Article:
Sparkling Wine: The Traditional Method
-an excerpt from Wine Folly's blog on sparkling wine methods of production.
Traditional Method a.k.a. Méthode Champenoise, méthode traditionnelle, Methode Cap Classique, Metodo Classico, klassische flaschengärung Examples: Cava, Champagne, Crémant, some Sekt, Italian Metodo Classico wines (including Franciacorta and Trento)
Bottle Pressure: 5–7 atmospheres or ~75–99 psi
The traditional method of sparkling winemaking was awarded a UNESCO heritage in Champagne in 2015. It is–arguably–the most appreciated method for sparkling wine production in terms of quality, and at the same time it is also the most costly in terms of production. The most important facet of the traditional method is that the transformation from a still to a sparkling wine occurs entirely inside the bottle.
- Base Wine or “Cuvée”: grapes are picked (usually just a tinsy bit younger to preserve acidity) and fermented into a dry wine. The winemaker then takes the various base wines and blends them together into what the French call a “cuvée”, which is the final sparkling wine blend.
- Tirage: Yeast and sugars are added to the cuvée to start the second fermentation and wines are bottled (and topped with crown caps).
- 2nd Fermentation: (inside the bottle) The second fermentation adds about 1.3% more alcohol and the process creates CO2 which is trapped inside the bottle thus carbonating the wine. The yeast dies in a process called autolysis and remain in the bottle.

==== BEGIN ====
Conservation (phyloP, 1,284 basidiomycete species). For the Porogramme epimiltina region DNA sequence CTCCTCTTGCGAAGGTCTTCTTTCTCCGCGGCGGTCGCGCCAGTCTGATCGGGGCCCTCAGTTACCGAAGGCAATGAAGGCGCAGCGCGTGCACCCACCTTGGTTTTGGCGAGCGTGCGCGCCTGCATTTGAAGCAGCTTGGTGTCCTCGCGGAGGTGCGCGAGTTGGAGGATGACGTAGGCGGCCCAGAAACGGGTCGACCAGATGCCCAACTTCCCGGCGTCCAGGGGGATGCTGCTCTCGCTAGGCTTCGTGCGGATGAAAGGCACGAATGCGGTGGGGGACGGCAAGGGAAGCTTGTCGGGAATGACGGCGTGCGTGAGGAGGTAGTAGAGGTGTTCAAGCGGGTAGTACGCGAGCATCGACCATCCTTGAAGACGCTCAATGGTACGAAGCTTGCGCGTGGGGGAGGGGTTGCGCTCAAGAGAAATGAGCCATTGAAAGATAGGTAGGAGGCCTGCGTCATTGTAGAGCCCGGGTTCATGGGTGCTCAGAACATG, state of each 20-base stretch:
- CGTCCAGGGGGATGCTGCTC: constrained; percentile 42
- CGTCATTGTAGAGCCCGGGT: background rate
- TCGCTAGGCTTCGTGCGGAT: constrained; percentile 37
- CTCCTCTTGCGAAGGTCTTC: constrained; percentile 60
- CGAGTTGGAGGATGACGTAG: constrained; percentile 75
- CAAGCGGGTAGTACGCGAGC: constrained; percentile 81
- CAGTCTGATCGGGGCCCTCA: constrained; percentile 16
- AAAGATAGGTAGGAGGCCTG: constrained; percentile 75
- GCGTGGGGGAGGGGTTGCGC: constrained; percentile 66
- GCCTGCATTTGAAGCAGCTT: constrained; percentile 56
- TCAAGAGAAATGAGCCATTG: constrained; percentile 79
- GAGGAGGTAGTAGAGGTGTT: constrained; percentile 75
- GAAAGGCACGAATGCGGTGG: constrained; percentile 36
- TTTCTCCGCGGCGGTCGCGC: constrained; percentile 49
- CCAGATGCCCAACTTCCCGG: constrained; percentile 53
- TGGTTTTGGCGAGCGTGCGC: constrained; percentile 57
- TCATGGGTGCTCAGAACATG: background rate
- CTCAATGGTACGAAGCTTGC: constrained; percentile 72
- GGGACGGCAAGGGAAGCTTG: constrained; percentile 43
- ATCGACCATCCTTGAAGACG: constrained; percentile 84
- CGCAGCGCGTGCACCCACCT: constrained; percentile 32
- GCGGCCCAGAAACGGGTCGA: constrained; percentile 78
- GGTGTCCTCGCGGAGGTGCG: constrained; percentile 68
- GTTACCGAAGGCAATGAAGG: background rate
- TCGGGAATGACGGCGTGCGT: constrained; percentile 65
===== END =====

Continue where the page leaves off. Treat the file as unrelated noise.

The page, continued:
- Aging: Wines are aged on their lees (the autolytic yeast particles) for a period of time to develop texture in the wine. Champagne requires a minimum of 15 months of aging (36 mos for vintage Champage). Cava requires a minimum of 9 months of aging but requires up to 30 months for Gran Reserva Cava. Most believe the longer the wine ages on its lees, the better.
- Riddling: Clarification occurs by settling the bottle upside down and the dead yeast cells collect in the neck of the bottle.
- Disgorging: Removing sediment from bottle. The bottles are placed upside down into freezing liquid which causes the yeast bits to freeze in the neck of the bottle. The crown cap is then popped off momentarily which allows the frozen chunk of lees to shoot out of the pressurized bottle.
- Dosage: A mixture of wine and sugar (called Exposition liqueur) is added to fill bottles and then bottles are corked, wired and labeled.